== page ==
Criminals who distribute bogus leaflets for non-existent pizza joints in an effort to solicit tourists’ credit card numbers are operating unchecked in Central Florida, according to the Orlando Sentinel.
How the pizza flier scam works
Travelers who are tired after a day of sightseeing return to their hotel room and will call to order a pizza upon finding the flyer. The nice person on the other end of the line gets your credit or debit card number and says your pizza will be delivered shortly. Then they take that info and instantly start using your card number around the world as part of a criminal ring.
The Florida legislature had considered banning pizza leafleting because it was hitting tourists so hard. But they ultimately decided that was too much interference in the free market and opted against it.
Yet I recently read that an investigative reporter for Detroit’s WXYZ-TV was in Orlando for a TV conference when he ran across this scam. The reporter almost fell prey to this ploy, but fortunately he had the foresight to ask someone at the front desk if the pizza leaflets were legit.
So while you’re on the road, I want you to beware of flyers on the door or under the door. Don’t let your guard down and assume it’s legitimate. Call the front desk to verify, or better yet, ask them for recommendations about legit restaurants. Or use your smartphone (or a computer) to visit Yelp.com, Kudzu.com or other local review services to check out the alleged restaurant.
By doing that, you solve the munchies and you avoid having to spend all night on the phone with your credit card company trying to shut down your account before the criminals spend more of your money!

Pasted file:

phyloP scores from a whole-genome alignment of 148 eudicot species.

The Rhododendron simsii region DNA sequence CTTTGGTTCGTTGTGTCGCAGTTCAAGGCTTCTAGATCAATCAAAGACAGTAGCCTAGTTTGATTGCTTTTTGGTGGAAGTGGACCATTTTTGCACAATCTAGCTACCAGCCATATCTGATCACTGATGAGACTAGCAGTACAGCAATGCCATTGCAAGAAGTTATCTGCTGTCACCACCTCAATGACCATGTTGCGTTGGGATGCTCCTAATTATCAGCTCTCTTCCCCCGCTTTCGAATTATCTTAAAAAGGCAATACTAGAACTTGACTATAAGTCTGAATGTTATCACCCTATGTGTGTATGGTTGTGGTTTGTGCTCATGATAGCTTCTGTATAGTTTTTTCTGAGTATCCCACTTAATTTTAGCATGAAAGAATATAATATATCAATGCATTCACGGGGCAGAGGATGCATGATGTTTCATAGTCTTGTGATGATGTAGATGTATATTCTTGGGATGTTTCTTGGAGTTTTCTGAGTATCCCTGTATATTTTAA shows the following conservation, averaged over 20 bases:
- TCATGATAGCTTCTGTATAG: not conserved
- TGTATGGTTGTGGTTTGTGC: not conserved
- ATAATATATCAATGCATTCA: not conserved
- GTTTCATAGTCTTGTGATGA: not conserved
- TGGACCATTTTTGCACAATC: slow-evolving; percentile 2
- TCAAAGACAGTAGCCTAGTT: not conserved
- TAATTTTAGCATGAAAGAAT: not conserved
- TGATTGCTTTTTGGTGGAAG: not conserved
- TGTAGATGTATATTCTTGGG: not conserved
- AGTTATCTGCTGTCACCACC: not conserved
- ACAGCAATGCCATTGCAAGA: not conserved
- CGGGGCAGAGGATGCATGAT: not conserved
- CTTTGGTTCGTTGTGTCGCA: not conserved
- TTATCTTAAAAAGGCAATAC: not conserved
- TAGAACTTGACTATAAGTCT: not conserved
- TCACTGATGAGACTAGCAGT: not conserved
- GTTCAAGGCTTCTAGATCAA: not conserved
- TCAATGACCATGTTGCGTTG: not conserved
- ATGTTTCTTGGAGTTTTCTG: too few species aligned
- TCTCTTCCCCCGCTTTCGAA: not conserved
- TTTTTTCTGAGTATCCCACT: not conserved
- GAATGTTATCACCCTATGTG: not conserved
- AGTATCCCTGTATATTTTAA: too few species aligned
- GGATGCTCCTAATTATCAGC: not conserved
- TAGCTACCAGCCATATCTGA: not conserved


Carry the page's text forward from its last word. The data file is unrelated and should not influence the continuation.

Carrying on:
New variation of front desk scam
There’s also a newer scam I’m starting to hear about that I want to be sure you’re aware of. In this one, you check into a hotel, get up to your room and get a call from the front desk saying there’s been a problem with your credit card. You’re told the charge didn’t go through and they need to confirm your number with you.
The only problem is it’s not the front desk calling. It’s a criminal who just dialed in and asked to be transferred to such-and-such room number. If you fall for the ploy, next thing you know there are fraudulent charges being pushed through on your card by the criminals.
If you get this call, tell the person you’ll come back down to the front desk in a moment to discuss the credit card trouble. That way you can handle a legitimate request if it is one and you can also deny the criminals on the phone the info they want!
Want more scam-avoiding advice? See our Scams & Ripoffs section.